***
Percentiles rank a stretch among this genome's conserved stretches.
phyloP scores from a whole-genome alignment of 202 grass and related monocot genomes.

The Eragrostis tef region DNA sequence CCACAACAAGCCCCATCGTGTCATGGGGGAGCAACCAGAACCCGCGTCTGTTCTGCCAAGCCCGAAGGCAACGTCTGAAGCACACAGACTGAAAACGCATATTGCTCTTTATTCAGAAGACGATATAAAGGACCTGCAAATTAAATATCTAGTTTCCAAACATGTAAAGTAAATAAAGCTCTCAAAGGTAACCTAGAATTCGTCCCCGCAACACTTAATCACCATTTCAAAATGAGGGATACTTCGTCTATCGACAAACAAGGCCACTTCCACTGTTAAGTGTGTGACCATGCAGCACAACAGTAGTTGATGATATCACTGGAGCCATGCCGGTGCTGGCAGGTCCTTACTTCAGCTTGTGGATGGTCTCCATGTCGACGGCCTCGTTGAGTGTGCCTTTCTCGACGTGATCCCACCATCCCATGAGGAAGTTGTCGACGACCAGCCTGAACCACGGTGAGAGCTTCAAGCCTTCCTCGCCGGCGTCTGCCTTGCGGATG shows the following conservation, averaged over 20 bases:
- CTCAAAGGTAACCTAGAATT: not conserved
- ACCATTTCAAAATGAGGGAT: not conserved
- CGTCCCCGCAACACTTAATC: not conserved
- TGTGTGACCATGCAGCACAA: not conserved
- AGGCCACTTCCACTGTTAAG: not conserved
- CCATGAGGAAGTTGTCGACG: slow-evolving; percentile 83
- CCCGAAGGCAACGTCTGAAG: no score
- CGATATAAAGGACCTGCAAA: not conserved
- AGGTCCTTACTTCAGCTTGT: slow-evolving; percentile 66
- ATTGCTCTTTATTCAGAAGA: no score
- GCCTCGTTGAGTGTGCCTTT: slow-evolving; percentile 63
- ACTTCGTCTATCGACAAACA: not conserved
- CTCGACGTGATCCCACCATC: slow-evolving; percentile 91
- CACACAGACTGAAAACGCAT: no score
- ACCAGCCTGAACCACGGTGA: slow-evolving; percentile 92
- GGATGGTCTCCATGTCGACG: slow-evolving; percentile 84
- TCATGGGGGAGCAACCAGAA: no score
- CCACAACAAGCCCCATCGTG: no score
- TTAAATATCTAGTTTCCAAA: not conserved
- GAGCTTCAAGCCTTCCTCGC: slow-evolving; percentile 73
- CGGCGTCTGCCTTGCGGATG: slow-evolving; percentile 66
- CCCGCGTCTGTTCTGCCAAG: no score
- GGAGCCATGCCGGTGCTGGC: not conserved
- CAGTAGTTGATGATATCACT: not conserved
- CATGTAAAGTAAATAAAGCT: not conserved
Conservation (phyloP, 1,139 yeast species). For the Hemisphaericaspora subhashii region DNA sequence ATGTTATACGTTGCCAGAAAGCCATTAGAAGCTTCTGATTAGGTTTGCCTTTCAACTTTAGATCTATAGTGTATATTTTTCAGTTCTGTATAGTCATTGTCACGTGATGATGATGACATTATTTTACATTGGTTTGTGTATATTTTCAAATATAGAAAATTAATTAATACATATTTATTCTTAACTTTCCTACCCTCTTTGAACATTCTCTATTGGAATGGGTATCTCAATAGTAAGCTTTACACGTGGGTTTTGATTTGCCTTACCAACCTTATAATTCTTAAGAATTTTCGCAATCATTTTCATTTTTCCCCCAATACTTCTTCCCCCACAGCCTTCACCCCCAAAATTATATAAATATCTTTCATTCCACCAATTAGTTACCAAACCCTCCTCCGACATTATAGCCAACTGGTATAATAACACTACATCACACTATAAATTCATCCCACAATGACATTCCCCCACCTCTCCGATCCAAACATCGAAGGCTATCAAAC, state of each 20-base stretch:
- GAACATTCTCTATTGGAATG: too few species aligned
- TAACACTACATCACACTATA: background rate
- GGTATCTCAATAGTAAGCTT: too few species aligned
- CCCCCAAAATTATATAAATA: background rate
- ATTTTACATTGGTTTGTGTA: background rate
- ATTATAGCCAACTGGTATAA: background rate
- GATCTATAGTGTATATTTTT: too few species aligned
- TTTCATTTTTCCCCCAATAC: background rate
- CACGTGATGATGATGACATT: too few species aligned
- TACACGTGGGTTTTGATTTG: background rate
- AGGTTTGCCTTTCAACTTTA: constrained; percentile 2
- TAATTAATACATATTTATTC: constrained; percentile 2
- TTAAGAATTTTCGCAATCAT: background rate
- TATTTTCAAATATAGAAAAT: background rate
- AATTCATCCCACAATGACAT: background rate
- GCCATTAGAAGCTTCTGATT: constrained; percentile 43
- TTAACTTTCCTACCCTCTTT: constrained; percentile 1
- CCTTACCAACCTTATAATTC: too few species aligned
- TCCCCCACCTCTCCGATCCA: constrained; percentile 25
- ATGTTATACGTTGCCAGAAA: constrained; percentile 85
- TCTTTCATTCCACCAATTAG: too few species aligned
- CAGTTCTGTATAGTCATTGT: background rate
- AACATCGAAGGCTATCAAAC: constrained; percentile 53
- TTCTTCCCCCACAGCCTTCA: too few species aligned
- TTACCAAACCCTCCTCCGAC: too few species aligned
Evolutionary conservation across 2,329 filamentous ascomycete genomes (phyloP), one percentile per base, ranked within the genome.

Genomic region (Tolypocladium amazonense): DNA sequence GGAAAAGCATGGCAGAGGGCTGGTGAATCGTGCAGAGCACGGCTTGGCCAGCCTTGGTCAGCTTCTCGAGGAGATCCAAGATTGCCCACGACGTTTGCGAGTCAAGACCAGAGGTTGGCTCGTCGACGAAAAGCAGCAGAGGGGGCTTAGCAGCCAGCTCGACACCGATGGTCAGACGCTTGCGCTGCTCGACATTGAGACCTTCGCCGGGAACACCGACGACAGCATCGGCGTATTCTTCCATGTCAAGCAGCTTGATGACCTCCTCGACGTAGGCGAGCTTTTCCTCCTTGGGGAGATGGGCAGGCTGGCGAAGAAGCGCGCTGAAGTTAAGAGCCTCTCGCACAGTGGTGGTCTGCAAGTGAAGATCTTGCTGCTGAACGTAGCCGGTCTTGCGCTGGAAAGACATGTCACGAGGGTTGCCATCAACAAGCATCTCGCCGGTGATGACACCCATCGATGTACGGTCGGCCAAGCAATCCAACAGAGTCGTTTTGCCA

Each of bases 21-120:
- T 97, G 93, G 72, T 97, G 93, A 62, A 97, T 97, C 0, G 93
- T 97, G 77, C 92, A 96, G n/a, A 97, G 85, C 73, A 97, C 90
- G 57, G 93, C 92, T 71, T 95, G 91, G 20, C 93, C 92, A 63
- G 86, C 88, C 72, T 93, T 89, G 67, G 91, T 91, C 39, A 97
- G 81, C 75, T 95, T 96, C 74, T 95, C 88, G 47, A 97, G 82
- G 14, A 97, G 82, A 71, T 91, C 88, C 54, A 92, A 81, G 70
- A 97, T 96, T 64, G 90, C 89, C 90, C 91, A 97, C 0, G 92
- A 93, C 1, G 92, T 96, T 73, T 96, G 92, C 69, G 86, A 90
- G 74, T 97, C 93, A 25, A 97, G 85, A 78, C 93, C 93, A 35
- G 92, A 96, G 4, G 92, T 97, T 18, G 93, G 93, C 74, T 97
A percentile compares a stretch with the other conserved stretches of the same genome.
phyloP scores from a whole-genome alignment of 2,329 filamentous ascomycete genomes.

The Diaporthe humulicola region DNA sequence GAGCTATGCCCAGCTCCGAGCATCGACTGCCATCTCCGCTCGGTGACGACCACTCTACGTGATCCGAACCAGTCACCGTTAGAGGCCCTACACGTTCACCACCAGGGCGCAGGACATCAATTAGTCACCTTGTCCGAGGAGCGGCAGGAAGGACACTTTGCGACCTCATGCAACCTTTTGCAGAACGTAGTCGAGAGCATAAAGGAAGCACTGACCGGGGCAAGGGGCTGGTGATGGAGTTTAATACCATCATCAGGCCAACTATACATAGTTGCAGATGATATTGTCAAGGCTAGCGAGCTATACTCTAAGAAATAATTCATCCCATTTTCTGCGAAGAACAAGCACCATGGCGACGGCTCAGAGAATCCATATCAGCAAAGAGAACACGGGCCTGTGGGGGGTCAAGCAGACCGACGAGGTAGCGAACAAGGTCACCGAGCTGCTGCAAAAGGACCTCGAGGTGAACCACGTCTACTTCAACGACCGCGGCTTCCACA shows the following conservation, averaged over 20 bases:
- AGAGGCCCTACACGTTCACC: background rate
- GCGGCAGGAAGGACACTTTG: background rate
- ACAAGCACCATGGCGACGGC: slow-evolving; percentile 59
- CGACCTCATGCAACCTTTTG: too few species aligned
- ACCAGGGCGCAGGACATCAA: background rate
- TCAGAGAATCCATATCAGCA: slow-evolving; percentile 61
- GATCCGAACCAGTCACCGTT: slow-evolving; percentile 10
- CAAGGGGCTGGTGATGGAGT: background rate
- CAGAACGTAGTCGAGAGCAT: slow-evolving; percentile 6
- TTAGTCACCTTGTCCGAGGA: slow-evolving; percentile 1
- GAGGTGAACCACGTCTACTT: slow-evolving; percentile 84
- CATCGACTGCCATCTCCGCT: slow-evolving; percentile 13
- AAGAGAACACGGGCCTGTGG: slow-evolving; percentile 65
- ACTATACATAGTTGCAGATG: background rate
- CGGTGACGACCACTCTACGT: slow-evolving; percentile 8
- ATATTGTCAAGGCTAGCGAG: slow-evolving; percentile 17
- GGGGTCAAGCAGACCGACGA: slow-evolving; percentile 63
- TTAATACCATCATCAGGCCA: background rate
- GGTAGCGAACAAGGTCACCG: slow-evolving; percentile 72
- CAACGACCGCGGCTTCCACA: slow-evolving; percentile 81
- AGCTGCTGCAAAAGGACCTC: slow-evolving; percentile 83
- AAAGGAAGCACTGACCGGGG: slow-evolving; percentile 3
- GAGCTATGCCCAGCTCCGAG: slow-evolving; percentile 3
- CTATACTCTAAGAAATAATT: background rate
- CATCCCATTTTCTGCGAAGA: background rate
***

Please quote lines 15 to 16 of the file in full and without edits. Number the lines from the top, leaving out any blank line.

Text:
- ACTTCGTCTATCGACAAACA: not conserved
- CTCGACGTGATCCCACCATC: slow-evolving; percentile 91